A Positive COVID Test and an Empty Apartment: An U...

A Positive COVID Test and an Empty Apartment: An Update on Isolation Housing since the Fall Quarter

Even as COVID-19 guidelines become more lax, DePaul students are still entering isolation housing.

During the fall of the 2021-2022 academic year, 14 East’s Elly Boes reported on the personal experiences of students in isolation housing as well as an in-depth examination of the self-reporting and the isolation system at DePaul in their article “Isolated: Inside DePaul’s On-Campus Quarantine Housing.” Since the Fall Quarter ended, there have been a lot of COVID-19-related changes, not only in isolation housing but in campus policies as well, that warrant a follow-up.

One of the biggest changes on campus was the lifting of the mask mandate. At the time of Boes’s article during the Fall Quarter, masks were required in all locations on campus, including residence halls. Gradually, the mandate got more relaxed to only being required in classroom and lab settings, then eliminated altogether on April 11. 

The booster shot was also not a requirement during the Fall Quarter but became a requirement by March 1. If students did not meet the deadline, they were blocked from registering for Spring Quarter classes. A religious or medical exemption was allowed. 

Based on the data from the university’s COVID-19 Dashboard starting on April 1, there were a total of 25 cases (including students, faculty and staff). By April 8, there was a jump to 56 cases. On April 29, there were a total of 71 reported cases that week, 86% being students. As of May 17, there have been a total of 381 confirmed cases in the past 8 weeks.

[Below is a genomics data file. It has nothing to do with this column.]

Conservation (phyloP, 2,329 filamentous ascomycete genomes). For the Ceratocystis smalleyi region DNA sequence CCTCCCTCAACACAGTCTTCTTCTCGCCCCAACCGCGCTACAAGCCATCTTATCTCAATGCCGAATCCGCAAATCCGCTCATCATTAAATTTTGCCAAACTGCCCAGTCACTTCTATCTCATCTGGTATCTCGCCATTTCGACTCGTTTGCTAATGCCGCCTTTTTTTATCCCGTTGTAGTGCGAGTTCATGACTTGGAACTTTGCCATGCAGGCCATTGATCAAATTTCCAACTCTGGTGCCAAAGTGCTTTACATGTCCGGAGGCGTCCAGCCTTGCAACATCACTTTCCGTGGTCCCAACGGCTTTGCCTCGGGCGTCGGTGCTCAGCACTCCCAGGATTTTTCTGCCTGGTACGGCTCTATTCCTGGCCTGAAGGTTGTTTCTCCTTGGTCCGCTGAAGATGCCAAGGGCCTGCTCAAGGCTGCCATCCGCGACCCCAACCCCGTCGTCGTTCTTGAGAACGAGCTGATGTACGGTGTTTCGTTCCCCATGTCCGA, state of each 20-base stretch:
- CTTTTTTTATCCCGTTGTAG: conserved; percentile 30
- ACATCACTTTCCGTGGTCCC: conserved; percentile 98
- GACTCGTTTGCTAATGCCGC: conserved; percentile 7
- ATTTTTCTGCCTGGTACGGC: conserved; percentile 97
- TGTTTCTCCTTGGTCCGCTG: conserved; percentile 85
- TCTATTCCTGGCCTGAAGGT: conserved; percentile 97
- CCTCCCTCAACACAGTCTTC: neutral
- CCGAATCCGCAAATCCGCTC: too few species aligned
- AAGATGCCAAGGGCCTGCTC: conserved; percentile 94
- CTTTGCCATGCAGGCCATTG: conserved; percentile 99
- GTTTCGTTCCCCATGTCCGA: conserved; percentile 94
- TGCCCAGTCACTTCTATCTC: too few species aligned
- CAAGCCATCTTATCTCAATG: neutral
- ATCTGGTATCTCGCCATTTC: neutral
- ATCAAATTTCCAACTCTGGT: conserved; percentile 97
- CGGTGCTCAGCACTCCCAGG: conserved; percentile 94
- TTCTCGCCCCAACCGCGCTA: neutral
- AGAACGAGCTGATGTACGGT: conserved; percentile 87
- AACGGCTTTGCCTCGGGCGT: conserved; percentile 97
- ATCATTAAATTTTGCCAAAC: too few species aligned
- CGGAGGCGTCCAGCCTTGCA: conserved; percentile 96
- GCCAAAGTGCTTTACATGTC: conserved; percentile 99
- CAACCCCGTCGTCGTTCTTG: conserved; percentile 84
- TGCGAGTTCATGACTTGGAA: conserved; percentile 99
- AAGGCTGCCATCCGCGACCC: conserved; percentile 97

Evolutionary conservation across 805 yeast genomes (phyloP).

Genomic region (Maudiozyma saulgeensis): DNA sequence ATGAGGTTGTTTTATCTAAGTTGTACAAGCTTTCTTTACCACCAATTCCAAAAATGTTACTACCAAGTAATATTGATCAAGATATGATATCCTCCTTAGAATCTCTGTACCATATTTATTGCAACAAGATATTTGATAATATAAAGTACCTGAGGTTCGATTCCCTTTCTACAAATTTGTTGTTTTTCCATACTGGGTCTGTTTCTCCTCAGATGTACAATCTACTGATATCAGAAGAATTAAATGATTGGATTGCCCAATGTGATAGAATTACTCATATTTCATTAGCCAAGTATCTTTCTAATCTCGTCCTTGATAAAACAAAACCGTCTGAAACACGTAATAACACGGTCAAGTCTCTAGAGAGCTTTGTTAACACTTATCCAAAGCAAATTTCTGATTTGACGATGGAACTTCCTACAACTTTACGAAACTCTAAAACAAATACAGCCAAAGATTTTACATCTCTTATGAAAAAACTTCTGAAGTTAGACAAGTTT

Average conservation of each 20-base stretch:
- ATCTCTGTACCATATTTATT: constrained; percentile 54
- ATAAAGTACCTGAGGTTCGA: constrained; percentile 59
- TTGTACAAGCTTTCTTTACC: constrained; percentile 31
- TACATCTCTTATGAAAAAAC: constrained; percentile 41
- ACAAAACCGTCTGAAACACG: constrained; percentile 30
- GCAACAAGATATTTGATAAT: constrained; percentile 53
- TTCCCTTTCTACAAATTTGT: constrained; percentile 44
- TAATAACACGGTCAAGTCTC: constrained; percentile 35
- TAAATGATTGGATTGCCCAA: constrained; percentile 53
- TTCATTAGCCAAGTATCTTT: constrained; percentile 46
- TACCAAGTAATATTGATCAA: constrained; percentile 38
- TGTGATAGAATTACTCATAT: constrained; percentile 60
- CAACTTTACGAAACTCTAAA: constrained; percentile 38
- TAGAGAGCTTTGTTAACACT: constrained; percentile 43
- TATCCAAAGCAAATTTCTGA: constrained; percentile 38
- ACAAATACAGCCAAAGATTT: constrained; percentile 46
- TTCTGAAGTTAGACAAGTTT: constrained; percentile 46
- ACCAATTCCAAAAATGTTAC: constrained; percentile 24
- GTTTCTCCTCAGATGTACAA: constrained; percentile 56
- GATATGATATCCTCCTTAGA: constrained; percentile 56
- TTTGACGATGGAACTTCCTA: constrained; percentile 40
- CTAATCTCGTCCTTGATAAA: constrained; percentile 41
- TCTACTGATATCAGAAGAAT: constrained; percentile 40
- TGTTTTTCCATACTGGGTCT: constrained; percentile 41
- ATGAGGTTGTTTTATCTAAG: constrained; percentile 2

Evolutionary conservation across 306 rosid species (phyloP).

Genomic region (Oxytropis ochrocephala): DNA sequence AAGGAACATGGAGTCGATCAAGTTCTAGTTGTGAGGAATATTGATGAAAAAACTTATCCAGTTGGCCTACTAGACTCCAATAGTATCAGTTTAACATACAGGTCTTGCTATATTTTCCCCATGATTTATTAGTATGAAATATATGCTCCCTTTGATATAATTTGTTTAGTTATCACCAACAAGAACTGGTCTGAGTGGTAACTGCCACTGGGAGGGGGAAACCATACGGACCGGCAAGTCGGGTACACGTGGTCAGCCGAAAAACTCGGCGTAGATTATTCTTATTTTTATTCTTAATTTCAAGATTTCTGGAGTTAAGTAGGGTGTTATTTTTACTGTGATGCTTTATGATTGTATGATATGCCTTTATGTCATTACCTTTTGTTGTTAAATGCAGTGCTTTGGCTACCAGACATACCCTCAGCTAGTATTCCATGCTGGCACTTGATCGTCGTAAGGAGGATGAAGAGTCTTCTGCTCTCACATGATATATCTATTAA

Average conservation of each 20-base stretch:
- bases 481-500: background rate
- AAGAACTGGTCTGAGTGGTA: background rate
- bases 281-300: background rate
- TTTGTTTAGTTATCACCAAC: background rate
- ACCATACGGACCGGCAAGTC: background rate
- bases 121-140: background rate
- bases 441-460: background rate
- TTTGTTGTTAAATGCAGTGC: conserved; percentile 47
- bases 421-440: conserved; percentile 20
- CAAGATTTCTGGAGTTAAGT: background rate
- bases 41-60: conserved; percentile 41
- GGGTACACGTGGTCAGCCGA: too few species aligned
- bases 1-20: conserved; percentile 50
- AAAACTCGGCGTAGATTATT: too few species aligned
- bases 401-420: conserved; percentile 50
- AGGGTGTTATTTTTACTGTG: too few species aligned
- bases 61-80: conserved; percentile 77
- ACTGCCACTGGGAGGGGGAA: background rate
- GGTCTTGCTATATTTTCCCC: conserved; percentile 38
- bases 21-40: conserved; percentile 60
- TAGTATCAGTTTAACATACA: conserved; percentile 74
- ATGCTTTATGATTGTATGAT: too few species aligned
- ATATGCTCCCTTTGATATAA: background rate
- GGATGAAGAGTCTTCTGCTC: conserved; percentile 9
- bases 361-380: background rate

Considering DePaul’s rising COVID-19 cases, the demand for space in isolation housing has been maintained despite the decrease in the isolation period.

In a January 15 version on the DePaul Housing’s Quarantine & Isolation Guide, “Those who test positive are contagious and must be transferred to an alternate space to self-isolate for at least five days.” Previously, the isolation period was a minimum of 10 days. Decisions like shortening quarantine time have been based on CDC guidelines and city and state health departments. 

According to Director of Housing, Dining and Student Centers Rick Moreci, “After this change occurred, most of our students were able to leave after five days. It was a welcome change all around, especially for the students. The methods we used to put students in isolation housing have not changed.”

As stated in the Quarantine and Isolation Guide, the isolation rules include staying for a five-day isolation period where afterward a “contact tracer and/or residence director on duty will touch base with you; and you will be instructed to use the COVID-19 rapid test placed in your temporary unit.” 

Furthermore, if the test is negative and you have no symptoms, you will be free to leave isolation. On the other hand, with a positive test and/or symptoms, you will continue to stay in your isolation unit for five more days.